SARS-CoV-2, or the coronavirus, has been spreading rapidly across the globe in recent weeks. It has dominated media coverage since it appeared right after the new year. On December 31, 2019, Chinese authorities were treating dozens of pneumonia cases with unknown causes. On January 11th, China reported its first death from the disease. Since then, that death toll has increased to over 3,800 confirmed deaths. Governments have confirmed over 110,000 cases of the virus to this date. While the numbers seem overwhelming, there is a reason for hope. Around 80% of cases are mild to moderate, and non-life threatening, according to Ars Technica. While most see this for what it is, a tragedy, others see opportunity. Coronavirus profiteering has become a widespread, global phenomenon that the government has abdicated its responsibility to preclude.
When most people think of profiteering, they likely think of it in conjunction with war or conflict. While coronavirus profiteering seems less harmful than profiteering based on weapons sales, the impact of the former should not be underestimated.
There are two primary forms of profiteering when it comes to the coronavirus. The first is much more rudimentary than the second, and it involves individuals stockpiling resources people would want during the epidemic before them being sold out. The individuals will then resell the products on public marketplaces, mostly online, at prices reaching up to 100 times their original market price. The Guardian reports that Amazon has had to remove “tens of thousands” of listings that have been determined to be price gouging. eBay is reportedly banning the sale of price-gouged items like hand sanitizer, surgical masks, and disinfecting wipes, as per the U.S.A. Today.
While companies taking a leading role in self-regulation for public benefit is good, it is insufficient. Lack of tangible punishment for price gouging outside of the items being removed and a possible ban from the website are insufficient. The items always pop up again, just with new sellers, often new accounts created by those previously banned. This form of profiteering presents a real danger because it denies low-income people access to items that could help reduce the spread of the virus.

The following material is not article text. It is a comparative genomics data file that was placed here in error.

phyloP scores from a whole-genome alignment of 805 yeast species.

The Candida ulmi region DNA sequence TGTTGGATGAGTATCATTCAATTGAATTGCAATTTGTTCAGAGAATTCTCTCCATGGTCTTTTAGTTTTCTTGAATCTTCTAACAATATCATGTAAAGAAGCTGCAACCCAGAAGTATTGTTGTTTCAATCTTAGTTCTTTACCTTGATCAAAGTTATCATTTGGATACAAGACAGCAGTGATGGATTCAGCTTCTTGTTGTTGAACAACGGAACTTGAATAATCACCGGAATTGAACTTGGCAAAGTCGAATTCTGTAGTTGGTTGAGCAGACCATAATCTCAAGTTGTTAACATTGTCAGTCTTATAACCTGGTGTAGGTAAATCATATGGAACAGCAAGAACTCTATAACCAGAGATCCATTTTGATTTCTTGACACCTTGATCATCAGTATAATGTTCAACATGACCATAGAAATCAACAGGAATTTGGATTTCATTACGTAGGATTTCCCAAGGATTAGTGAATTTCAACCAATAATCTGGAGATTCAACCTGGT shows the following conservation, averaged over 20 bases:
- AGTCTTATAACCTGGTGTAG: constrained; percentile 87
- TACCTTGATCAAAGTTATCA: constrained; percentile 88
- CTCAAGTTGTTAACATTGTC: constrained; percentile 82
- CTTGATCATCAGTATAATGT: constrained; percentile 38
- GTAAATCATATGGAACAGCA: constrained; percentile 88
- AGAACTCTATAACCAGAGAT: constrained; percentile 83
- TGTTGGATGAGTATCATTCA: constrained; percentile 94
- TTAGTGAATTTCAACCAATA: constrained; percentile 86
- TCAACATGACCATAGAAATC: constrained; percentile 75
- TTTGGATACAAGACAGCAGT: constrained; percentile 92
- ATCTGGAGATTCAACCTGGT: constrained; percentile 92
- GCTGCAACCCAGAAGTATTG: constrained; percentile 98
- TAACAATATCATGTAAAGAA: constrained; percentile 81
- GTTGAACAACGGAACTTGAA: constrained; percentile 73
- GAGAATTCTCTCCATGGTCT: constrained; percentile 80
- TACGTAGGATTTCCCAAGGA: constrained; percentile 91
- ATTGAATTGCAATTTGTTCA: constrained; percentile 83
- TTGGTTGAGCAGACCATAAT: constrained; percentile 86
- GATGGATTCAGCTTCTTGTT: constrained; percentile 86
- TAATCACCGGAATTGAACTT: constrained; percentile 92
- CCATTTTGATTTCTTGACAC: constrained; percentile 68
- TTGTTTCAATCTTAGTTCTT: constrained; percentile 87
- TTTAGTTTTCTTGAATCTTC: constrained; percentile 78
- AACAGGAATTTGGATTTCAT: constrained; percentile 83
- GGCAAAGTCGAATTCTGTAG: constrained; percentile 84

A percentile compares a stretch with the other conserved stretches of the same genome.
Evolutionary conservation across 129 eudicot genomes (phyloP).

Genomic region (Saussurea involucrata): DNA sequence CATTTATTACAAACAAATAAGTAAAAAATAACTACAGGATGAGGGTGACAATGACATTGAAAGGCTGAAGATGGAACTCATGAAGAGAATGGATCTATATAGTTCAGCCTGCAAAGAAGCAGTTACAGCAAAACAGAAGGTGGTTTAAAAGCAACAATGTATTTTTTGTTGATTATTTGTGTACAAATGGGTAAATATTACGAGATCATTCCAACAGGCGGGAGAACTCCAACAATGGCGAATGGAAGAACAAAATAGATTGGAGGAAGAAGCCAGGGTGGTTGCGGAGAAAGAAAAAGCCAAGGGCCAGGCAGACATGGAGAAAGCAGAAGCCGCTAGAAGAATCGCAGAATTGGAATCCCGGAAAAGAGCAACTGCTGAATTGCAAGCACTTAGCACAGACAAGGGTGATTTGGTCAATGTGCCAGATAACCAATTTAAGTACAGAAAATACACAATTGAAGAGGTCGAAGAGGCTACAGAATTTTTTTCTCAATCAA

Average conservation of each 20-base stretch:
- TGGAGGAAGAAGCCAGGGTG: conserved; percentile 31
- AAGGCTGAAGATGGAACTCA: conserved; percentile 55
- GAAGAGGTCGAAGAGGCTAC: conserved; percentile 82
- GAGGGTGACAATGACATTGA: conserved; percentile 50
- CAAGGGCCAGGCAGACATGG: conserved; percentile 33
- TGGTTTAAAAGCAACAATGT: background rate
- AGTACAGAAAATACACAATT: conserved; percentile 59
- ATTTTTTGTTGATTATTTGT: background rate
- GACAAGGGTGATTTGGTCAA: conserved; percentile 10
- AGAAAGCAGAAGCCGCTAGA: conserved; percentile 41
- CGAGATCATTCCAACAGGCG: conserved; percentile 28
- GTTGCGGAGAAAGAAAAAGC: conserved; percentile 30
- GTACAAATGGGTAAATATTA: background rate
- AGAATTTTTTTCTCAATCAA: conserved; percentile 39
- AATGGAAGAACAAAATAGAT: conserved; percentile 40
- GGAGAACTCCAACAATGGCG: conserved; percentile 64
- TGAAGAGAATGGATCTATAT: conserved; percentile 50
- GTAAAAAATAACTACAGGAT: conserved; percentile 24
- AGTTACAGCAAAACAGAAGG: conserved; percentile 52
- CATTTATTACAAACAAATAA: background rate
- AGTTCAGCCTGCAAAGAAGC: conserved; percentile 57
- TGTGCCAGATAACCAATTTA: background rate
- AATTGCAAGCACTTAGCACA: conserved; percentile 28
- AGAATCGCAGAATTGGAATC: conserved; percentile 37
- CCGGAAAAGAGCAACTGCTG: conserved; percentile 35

The second form of coronavirus profiteering is even more damaging than the first. It involves the companies involved in developing vaccines to combat the virus price gouging their products to maximize profit. External companies like Amazon or eBay are taken out as the middlemen, meaning only government intervention can check back against this kind of profiteering.
So far, the government has failed to do so. According to The Intercept, President Trump repeatedly refused to impose a reasonable pricing rule for subsidies provided to companies involved in coronavirus drug research and development and testing and screening for the virus itself. Lack of governmental regulation could lock-in inequities in access to the vaccine, leaving tens of thousands of impoverished people to die. The Trump administration must step up and impose a reasonable pricing rule as a condition for accepting any government funds for research into combatting the disease, or technology for testing whether patients have the virus.